Monday, March 25, 2013

8 Steps for an 8 Week Training Plan - Peter Kay

1.) Have an objective in mind; try to be specific in identifying your Focus. A certain finishing time is good, but a better way to approach the final leg of training is to concentrate on one or two aspects of the ride that may become an obstacle on event day. 

What is it that you need to work on most between now and the event? The Assaults are a rare blend of distance, climbing, and flat-out intensity. Though you can’t improve everything in two months, you can hone essential skills and improve a specific weakness or two. 

  2.) Count backwards from your goal date; starting with the Taper. How long does it take you to taper for a big event like the Assault on Mt. Mitchell? This can be anywhere between 4-10 days depending on your body, so you’ll have to plan accordingly. And remember, tapering IS NOT the same as “time off the bike” or a “recovery week.” Tapering is a lowering of duration and some intensity in order to be recovered and “fresh,” but includes enough of these to keep from becoming “wooden” or “stale.” 

 Read more: The Taper and One Week to Go... 

  3.) Plan a Recovery Week in the middle. Divide the time between now and the beginning of the taper in half, and place the middle of the recovery week at that point. You’ll need at least 6-7 days of easy rides/rest days to rebuild muscle and rejuvenate your determination. Include part or all of a weekend; don’t limit it to Mon-Fri. 

4.) For the remaining, undesignated days, create a Realistic & Achievable Weekly Schedule based on Time (rather than distance). Use your current pattern of rides, making only a few changes and additions. Most of your gains in the coming weeks should be made through focus rather than a sudden increase in volume (which can easily lead to burn-out and over-training). 

How many days can you expect to ride per week? How many hours on each of those days? Remember, regularity and frequency are key when preparing for an event like AoMM; riding every day a week for one hour is better than only riding one day a week for seven hours. Make any adjustments you may need with this in mind. 

5.) Give every ride a Purpose. Whether it’s a long endurance ride, a short easy spin, or an all-out intervalfest, before you click-in to the pedals, you should have a clear objective in mind for that day. This can help alleviate questions/doubts/stress about a ride, freeing your mind to enjoy the day. 

6.) Allow plenty of time to Recover between difficult rides and hard efforts. Muscles are stronger after they’ve built back up. A monotonously heavy workload will make no gains. Riding for an hour as hard as you can is less effective (in the long run) than doing three 20 minute intervals with 10-15 minutes of easy spinning in between each. After you catch your breath, or after a day of rest, you’ll be able to go faster and work harder when it’s time to do so again.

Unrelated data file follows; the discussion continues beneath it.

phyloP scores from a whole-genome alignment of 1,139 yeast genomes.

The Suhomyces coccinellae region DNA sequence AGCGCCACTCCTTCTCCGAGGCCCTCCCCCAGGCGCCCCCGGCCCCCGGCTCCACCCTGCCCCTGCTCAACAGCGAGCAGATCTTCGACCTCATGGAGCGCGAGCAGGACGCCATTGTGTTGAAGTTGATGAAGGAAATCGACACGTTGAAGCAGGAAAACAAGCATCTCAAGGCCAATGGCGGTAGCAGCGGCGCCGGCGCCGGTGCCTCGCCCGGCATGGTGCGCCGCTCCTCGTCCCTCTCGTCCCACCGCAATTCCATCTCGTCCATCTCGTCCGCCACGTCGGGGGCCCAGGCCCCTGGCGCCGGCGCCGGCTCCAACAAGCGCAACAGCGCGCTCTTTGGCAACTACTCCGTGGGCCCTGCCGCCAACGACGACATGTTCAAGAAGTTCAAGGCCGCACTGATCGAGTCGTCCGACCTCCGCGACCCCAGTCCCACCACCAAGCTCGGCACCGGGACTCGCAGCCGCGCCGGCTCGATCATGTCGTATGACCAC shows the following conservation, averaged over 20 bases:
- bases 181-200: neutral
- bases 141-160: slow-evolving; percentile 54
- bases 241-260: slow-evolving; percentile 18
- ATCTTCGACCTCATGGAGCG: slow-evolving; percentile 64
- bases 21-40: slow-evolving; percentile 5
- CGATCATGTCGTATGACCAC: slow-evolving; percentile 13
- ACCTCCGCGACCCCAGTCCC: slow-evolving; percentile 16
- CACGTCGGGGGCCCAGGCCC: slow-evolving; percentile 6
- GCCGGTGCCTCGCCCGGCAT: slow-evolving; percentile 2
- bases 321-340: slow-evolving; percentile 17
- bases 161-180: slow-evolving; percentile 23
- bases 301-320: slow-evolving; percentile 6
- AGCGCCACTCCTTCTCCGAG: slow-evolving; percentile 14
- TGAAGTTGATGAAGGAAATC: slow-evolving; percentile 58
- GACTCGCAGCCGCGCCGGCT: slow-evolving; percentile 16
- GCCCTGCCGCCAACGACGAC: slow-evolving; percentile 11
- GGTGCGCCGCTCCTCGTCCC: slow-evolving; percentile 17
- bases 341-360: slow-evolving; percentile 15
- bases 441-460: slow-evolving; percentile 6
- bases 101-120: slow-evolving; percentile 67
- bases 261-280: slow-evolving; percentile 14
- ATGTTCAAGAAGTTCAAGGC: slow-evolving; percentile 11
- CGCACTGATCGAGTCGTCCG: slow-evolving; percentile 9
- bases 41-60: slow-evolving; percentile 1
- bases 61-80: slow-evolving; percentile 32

Dig a hole; climb back out.
Dig a hole; climb back out.
Dig a hole; climb back out,and when you’re done,
you’ll be on top.

Dig a hole within a hole,
and then keep digging. . .
and you’ll never get out.

7.) Be Flexible. Good training plans combine focus and flexibility. The majority of cyclists – we “mere humans” – are not able to adhere to an idealistic structure. These best laid schemes often go awry as weather, family life, and work obligations change. For that reason, it’s important to plan alternatives, and be mentally prepared to miss a few days here and there. 

As tempting as it is, one of the worst things cyclists do is try to “make up for” missing a ride by adding intensity or volume to their next ride. If it’s an important ride (intervals or intensity), then some adjustment to the plan may be needed. However, in most cases, missing a single day will not be detrimental, whereas doubling or intensifying rides in an attempt to “make up for” a day can tear down the muscles too much; burying you in the hole you’ve dug. 

Reevaluate your plan once or twice as you go along, and you’ll be able to make intelligent and more objective adjustments, but avoid revamping your schedule too often or attempting to adhere to the original plan at all costs. 

8.) Be Creative and Have Fun! When making your schedule, use an assortment of techniques to achieve your objective. There are many ways to target certain muscles or improve certain techniques. Use multiple recourses to create an assortment of interesting and fun workouts for the next several weeks. 

Remember, riding a bike is enjoyable. Achieving your goals is rewarding. The moment you begin to dread the bike is the moment your training plan is off-track. Sure, there are days that are physically challenging or mentally tough, but these should not be a source of anxiety. In keeping with the seventh step above, if you find yourself truly dreading the next ride regardless of its purpose, then either rest or. . . just go out and pedal around for fun. Explore a new neighborhood or ride up to the coffee shop or something like that. 

For me, building variety in workouts and exploring new routes help to keep my rides fresh, interesting, and enjoyable!

Peter Kay

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